Antique Game of O’Grady’s Goat
Everyone takes part in creating the amusing story told in the antique game of O’Grady’s Goat. Copyrighted in 1906 by Milton Bradley, O’Grady’s Goat is said to be a ‘jolly game’. And by the many laughs generated while playing, it surely is. All players enjoy adding their silly phrases to the tale being read.
The game is simple to play. And even though there is not any players declared losers (or winner for that matter), the ending of the story does tell of ‘something’ that clearly lost. (shared below)
The game of O’Grady’s Goat consists of a small pamphlet that contains a story with blank lines left in the tale. Also in the box are numerous cards with five phrases written upon them.
Directions for how to play the game are given in one paragraph. This short amount of instruction makes evident the game’s straightforwardness.
One player is chosen to be the main storyteller. This player will evenly deal out all phrase cards face down in a pile, in front of each player. The storyteller will then begin reading the narrative provided in the pamphlet. During the story, the reader pauses at each blank line shown in the tale. On this pause, players take turns quickly filling in the blanks by reading a phrase from their cards. The game is over when the story is completed.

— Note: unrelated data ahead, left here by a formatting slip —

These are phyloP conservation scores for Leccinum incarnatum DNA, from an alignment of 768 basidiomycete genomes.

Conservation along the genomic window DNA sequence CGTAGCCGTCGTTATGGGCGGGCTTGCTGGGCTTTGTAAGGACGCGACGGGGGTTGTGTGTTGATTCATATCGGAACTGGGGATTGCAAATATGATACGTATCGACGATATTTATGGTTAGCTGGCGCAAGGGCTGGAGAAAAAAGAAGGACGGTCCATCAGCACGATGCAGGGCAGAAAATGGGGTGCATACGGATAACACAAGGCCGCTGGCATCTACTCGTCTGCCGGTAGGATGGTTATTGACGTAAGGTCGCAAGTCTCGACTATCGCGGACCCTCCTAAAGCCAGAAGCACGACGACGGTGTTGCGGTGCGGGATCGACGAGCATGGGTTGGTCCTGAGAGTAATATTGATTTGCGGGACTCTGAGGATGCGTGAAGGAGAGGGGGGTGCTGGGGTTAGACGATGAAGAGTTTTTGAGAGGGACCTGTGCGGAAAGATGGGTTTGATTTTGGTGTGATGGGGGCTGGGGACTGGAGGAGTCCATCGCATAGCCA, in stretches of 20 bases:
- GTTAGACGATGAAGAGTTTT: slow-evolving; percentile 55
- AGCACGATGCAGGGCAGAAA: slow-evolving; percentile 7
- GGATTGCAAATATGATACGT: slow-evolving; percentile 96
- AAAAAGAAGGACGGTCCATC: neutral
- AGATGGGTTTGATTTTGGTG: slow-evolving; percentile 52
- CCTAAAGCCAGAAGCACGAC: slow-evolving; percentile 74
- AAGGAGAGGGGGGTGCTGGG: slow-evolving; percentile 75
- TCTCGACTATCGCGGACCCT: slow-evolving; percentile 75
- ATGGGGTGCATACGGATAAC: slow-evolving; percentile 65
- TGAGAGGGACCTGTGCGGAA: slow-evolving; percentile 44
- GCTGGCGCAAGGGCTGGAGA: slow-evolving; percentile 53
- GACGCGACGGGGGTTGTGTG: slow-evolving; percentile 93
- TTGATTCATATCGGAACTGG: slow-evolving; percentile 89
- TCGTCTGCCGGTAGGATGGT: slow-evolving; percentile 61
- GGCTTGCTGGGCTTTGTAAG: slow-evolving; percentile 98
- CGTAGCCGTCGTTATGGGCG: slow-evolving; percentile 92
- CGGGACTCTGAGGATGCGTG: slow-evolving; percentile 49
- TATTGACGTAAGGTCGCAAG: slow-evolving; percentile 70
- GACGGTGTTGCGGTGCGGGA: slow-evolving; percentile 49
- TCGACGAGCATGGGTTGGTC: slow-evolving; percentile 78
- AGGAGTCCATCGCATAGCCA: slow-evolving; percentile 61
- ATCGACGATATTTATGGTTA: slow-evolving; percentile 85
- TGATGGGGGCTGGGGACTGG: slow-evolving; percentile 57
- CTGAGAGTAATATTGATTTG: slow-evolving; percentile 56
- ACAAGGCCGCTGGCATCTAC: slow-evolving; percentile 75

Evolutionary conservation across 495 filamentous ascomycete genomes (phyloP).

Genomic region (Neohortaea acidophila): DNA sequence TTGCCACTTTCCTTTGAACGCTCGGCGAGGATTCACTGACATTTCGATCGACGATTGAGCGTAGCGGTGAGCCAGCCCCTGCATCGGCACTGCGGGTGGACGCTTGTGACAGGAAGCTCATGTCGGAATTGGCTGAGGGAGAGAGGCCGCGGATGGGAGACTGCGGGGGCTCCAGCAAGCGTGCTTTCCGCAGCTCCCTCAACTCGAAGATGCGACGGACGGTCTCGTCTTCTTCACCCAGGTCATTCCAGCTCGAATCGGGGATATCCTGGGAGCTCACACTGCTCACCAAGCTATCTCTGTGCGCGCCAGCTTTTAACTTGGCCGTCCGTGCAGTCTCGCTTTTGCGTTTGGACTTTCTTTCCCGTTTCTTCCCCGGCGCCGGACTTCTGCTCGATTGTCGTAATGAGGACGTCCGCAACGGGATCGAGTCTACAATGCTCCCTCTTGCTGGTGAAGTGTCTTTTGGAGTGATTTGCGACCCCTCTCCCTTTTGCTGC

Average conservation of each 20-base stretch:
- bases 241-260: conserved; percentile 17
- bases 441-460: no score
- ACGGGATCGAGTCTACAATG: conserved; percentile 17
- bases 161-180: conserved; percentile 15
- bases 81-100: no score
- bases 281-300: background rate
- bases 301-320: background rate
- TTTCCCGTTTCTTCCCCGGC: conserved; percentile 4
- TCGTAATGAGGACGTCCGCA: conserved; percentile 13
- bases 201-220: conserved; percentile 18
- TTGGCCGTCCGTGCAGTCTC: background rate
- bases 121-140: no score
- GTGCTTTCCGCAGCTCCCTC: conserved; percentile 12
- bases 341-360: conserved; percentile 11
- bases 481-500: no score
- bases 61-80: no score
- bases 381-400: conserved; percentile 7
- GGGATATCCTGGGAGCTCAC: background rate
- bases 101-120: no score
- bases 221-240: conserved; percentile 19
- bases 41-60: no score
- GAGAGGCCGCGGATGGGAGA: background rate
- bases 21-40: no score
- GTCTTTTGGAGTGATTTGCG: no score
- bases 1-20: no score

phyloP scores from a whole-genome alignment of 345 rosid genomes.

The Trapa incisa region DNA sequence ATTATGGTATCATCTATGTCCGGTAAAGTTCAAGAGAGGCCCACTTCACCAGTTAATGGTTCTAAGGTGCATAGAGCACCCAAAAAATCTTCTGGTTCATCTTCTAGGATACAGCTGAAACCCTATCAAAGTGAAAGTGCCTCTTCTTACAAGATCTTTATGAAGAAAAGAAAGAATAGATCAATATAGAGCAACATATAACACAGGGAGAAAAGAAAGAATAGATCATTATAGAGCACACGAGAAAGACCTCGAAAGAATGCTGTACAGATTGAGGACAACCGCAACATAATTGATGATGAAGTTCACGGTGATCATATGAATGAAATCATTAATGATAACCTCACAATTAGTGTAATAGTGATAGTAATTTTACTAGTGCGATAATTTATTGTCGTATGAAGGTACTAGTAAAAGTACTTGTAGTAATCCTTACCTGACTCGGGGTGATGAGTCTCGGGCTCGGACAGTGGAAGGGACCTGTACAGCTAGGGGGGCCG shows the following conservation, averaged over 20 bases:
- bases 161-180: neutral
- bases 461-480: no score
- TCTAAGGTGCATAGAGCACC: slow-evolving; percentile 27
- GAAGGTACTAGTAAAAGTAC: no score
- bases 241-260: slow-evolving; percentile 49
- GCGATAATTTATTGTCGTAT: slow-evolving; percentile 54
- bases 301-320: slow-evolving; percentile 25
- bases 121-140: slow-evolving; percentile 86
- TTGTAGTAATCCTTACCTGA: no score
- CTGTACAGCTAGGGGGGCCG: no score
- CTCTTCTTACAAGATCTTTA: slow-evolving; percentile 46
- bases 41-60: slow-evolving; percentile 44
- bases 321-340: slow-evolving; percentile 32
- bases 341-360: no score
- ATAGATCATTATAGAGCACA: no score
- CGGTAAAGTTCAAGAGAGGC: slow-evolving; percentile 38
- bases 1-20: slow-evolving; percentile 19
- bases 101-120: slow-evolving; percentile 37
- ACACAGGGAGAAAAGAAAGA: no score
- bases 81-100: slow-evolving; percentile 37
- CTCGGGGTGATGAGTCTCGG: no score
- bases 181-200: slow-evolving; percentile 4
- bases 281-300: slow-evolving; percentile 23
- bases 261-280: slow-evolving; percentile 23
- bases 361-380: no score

The tale read in O’Grady’s Goat is about the many things the goat eats. The phrases given by the players comprise of these various items. Because the items placed into the story by players won’t always make sense, and will often be comical, players have fun and laugh at the story being told. Each time the game is played, a different arrangement, and therefore tale, is created.
The ending is almost always the same though. The only difference is ‘the item’ that causes the goat’s demise. The last paragraph and example of how the game works is as follows:
“He was very hungry, only having had (blank line) for supper, so after Aunt Delia was safe in bed and snoring, he came softly out. First he ate her beautiful (blank line) which was a family heirloom. Then he ate a lovely (blank line) made for her by her grandmother, then, still hungry he swallowed her favorite (blank line).
This last was too much for even O’Grady’s Goat, and he kicked the bucket.”
As mentioned, each time there is a (blank line) in the story, the reader pauses and a player adds a phrase from off his card. Below are samples of cards, and the phrases that could have been placed within the above paragraph.
This type of storytelling game (the adding of words to a tale being read), was quite popular in the early 1900’s. One of the most widespread games of this kind was a story involving Peter Coddles. The game of Peter Coddles Trip to New York was first mass produced by McLoughlin Bros., and later by others. It told of a man from the country going to the big city and coming back ragged. The story shares his adventure, and because of its success, Peter Coddles would later go to Chicago, and inspire other story games to be created, as well.
The games are not always considered by some to be official ‘games’, since they do not have in depth rules or a declared winner. However, they certainly provide a fun form of entertainment, and so in this way, they fit the game category. Collecting the many storytelling games produced can be quite an adventure in itself, and adds to the fun shared by them.